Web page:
These days, certain investments boast glamor and appeal. For weeks, it seems, pundits have obsessed over stocks and the Dow Jones industrial average. Bitcoin may be on the bum end of a downward spiral, but certain folks still swoon over it. Then there’s the bond. For some it conjures images of Aunt Bessie handing you a $20 savings bond that, after 10 years, was worth a measly $17. For others, bonds carry all the appeal of a bet on the eight-track tape industry. And for aggressive investors lulled into thinking this bull run will never end, bonds seem, well, stupid. In the candy store known as Wall Street, they might as well be the stale marzipans in Aunt Bessie’s living room. “It’s a combination of FOMO – fear of missing out – the thrill of the moment, investors lacking the discipline to stick to their true lifestyle objectives and forgetting that investing is about blocking and tackling, not throwing the long pass all the time,” says Robert Isbitts, founder and chief investment strategist at Sungarden Investment Research.
Thus to say bonds have no place in a sensible portfolio is akin to ignoring one of wealth’s most time-honored wealth principles: balance. “While bonds may not be exciting and yields are low, you’ll be thankful you have them during a financial tsunami,” says Jon Ulin, managing principal of Ulin & Co. Wealth Management, a branch of LPL Financial in Boca Raton, Florida. One time-honored practice is creating a 60/40 portfolio, signifying the ratio of stocks to bonds. “Over the past 17 years, it’s returned 6 to 7 percent per year, about the same as the S&P 500 with significantly less risk,” Ulin says.
“The balance of stocks and bonds in a portfolio is a risk decision,” adds Todd Jablonski, chief investment officer of Principal Global Investors and based in Seattle. “As a risk-based investment manager, we tend to blend our stock and bond positions to establish a neutral risk level. This is our strategic target over the long-term; our true north in the portfolio.”
“I recommend, as do others, that one have approximately your age as a percentage in low-risk securities which include bonds,” says Charles Higgins, associate professor of finance at Loyola Marymount University in Los Angeles. “One might raise that percentage by say 10 percentage points if you want to sleep well or lower it by again say 10 percentage points if you want to eat well.”
In general, bonds serve three primary purposes in portfolios: “to generate income, preserve principal and dampen the volatility of other asset classes,” says John Donaldson, director of fixed income at Haverford Trust in suburban Philadelphia. “The bond market has offered historically low yields for several years and the equity market has experienced low volatility at the same time,” Donaldson says. But for investors in a pinch, dumping equities could amount to a big mistake that violates the fundamentals of buy-and-hold investing. Moreover, bonds have as much variety as stocks – and who among us would confuse, say, new penny stocks with shares in Bank of New York Mellon Corp. (NYSE: BK), whose roots date to 1784 and Alexander Hamilton? “Ultra-high net worth investors are likely to continue to be in tax brackets above 30 percent – and will therefore still make heavy use of municipal bonds,” says Eric Kelley, executive vice president, director of research and fixed investments at UMB Bank in Kansas City. And for those in lower tax brackets or investing in IRAs and foundations, “corporate bonds have been a very popular alternative.”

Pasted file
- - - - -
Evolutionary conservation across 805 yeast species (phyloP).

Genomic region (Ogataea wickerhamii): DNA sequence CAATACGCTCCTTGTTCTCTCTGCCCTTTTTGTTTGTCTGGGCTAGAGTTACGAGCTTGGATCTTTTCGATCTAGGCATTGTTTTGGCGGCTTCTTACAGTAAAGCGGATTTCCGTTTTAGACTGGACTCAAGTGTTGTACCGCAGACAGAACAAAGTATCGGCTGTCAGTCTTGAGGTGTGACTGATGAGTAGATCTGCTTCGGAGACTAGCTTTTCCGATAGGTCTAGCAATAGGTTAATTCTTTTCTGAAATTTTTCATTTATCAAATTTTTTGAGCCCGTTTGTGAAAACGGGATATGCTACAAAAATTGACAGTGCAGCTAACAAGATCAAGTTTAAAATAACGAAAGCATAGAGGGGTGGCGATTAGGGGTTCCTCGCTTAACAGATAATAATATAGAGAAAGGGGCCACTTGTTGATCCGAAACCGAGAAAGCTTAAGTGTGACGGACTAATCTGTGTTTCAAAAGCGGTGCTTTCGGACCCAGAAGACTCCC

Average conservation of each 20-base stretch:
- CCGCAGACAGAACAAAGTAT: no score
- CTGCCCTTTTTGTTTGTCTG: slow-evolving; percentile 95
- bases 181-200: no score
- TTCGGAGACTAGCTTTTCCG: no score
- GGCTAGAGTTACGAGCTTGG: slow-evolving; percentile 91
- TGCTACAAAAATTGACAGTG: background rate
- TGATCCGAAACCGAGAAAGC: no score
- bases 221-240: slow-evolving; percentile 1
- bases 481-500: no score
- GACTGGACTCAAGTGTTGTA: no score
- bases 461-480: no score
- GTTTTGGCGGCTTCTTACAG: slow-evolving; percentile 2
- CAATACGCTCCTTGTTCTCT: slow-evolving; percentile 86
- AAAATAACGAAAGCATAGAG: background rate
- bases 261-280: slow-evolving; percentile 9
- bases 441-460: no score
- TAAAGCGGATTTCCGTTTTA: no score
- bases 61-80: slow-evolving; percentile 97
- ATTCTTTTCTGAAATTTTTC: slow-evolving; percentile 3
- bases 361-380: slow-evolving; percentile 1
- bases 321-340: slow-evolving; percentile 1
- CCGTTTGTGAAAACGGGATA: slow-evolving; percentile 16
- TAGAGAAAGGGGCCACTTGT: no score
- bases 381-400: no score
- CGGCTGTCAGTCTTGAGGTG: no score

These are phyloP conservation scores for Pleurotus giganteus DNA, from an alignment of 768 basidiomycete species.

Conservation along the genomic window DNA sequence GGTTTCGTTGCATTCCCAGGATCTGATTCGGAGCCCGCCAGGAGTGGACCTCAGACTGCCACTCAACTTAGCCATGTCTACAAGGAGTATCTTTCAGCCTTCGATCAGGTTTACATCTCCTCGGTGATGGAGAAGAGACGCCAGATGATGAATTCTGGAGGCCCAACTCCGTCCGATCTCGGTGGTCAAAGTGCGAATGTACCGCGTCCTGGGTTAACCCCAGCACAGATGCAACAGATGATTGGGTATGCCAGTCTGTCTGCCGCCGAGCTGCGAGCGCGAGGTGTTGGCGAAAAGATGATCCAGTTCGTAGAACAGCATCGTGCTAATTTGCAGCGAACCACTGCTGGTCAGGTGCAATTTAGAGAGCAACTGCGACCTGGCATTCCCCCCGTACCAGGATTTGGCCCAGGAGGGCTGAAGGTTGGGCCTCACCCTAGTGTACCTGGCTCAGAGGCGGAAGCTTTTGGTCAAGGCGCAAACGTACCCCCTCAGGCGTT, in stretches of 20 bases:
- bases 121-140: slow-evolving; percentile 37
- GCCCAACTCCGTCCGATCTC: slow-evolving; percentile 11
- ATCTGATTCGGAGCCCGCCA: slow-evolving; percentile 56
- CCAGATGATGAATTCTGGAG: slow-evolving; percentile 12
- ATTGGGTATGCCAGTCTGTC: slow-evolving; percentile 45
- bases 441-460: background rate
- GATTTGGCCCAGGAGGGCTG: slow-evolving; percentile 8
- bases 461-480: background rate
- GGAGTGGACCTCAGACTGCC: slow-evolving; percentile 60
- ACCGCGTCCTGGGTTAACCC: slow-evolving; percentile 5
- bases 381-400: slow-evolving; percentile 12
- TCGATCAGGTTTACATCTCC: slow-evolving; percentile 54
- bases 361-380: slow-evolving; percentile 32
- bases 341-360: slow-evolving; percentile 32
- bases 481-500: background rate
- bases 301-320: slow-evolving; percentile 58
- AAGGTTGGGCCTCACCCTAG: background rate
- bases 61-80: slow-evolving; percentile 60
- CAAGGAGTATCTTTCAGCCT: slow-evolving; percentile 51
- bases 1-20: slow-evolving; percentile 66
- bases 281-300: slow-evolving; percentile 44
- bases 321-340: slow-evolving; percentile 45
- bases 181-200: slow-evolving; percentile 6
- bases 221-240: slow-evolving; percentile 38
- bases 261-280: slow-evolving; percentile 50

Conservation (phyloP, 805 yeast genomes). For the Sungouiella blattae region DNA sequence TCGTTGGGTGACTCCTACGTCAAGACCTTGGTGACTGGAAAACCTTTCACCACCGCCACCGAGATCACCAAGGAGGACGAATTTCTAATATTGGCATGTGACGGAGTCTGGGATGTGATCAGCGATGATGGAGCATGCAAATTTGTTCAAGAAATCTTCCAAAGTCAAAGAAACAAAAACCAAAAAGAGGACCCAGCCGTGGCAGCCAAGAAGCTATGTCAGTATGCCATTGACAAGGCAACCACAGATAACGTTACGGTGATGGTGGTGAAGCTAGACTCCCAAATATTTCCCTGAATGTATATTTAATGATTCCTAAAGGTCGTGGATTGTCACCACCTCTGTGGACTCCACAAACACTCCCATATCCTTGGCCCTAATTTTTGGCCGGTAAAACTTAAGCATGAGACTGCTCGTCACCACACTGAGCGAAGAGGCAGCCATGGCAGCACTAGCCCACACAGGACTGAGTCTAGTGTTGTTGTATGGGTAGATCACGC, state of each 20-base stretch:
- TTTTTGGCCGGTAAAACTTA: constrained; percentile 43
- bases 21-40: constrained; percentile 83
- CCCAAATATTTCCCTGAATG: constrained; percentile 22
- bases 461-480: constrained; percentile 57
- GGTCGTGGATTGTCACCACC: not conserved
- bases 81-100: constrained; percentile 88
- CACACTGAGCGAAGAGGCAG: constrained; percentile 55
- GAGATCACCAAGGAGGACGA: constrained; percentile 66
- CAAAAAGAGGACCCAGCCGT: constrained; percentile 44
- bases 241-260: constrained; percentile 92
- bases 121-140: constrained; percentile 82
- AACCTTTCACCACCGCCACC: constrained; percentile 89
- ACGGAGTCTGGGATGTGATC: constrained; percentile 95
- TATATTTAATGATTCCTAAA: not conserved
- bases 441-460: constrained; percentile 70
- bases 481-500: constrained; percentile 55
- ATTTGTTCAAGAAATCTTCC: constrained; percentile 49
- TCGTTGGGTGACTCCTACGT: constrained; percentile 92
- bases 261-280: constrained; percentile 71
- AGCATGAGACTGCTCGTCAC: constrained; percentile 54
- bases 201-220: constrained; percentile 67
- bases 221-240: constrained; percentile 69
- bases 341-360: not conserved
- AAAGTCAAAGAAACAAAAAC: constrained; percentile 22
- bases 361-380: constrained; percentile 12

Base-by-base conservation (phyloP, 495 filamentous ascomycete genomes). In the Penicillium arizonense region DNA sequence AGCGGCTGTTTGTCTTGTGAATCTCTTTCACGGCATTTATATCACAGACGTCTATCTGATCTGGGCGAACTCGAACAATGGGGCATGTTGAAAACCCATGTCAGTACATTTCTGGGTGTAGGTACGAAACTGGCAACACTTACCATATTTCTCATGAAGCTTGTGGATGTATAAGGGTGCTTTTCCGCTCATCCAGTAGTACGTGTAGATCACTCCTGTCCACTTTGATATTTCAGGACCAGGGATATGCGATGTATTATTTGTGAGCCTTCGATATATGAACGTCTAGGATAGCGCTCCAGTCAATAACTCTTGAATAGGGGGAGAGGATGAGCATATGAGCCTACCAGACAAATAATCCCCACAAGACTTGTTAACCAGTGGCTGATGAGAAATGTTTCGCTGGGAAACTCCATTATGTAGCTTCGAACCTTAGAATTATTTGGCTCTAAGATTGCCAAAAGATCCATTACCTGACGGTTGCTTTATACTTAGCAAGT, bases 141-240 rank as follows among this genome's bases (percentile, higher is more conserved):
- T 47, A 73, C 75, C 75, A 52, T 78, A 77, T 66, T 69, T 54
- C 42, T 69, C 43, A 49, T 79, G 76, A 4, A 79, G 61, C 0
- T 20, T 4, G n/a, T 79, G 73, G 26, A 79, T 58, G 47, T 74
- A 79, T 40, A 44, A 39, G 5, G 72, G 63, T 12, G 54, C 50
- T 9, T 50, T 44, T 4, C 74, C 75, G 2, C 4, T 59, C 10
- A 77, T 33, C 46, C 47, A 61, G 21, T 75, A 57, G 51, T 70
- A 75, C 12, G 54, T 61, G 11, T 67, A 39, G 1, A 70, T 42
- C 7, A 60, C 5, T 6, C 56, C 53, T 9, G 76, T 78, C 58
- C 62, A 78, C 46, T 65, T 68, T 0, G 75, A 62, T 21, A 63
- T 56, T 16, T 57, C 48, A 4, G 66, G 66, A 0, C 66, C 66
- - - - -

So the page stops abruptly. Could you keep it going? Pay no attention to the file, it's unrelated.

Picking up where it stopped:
Some bond befuddlement comes when bonds make the news, usually in the form of U.S. Treasurys. Last week, 10-year Treasurys did hit a four-year high of 2.944 percent. But compare that to, say, Microsoft Corp. (MSFT) and its stock price jump of 42 percent over the last 12 months; MSFT trades at $92 a share. Yes, but remember those two free falls in the 2000s? Experts like Gene Tannuzzo do. He’s the senior portfolio manager at Columbia Threadneedle Investments in Minneapolis, which manages about $178 billion in bonds. “The S&P 500 lost 22 percent in 2002 and 37 percent in 2008,” he says. “Having exposure to 10 year U.S. Treasury bonds would have provided a nice offset, with positive double-digit returns in both years: 11.8 and 13.7 percent respectively.” By way of analogy, when high-flying stocks nosedive, bonds can provide the safe, smooth landing gear. Or if you prefer, “It’s analogous to a plane with a single engine versus two engines,” says Loreen Gilbert, founder and president of WealthWise Financial Services and an executive board member of the National Association of Women Business Owners. Yet bond contrarians contend that investors need to think twice. “Bond yields are broken and bonds should be limited in use,” says Benjamin Halliburton, chief investment officer at Tradition Capital Management in Summit, New Jersey. Because of the low-interest rate environment, “It appears the days of driving portfolio income by investing only in U.S. Treasurys and investment-grade corporate bonds are at an end, at least for now,” Halliburton says.
What’s an investor to do? Consider bond investments in progressive intervals, says Jason Ware, co-founder, managing director and head of municipal bond trading at 280 CapMarkets in San Francisco. “The best way to leg into exposure in the bond market with the curve so flat is to buy bonds on the front end of 10 years, and ladder your principal exposure starting one or two years from now,” Ware says. Maybe that sounds downright dull in a bonkers-for-bitcoin world. “Plain vanilla bonds tend to be boring to some investors,” says Robert Johnson, president and CEO of the American College of Financial Services in Bryn Mawr, Pennsylvania. “That is, when investing in high-quality bonds you receive your expected interest payments on a periodic basis, and you are paid your principal value when the bond matures.”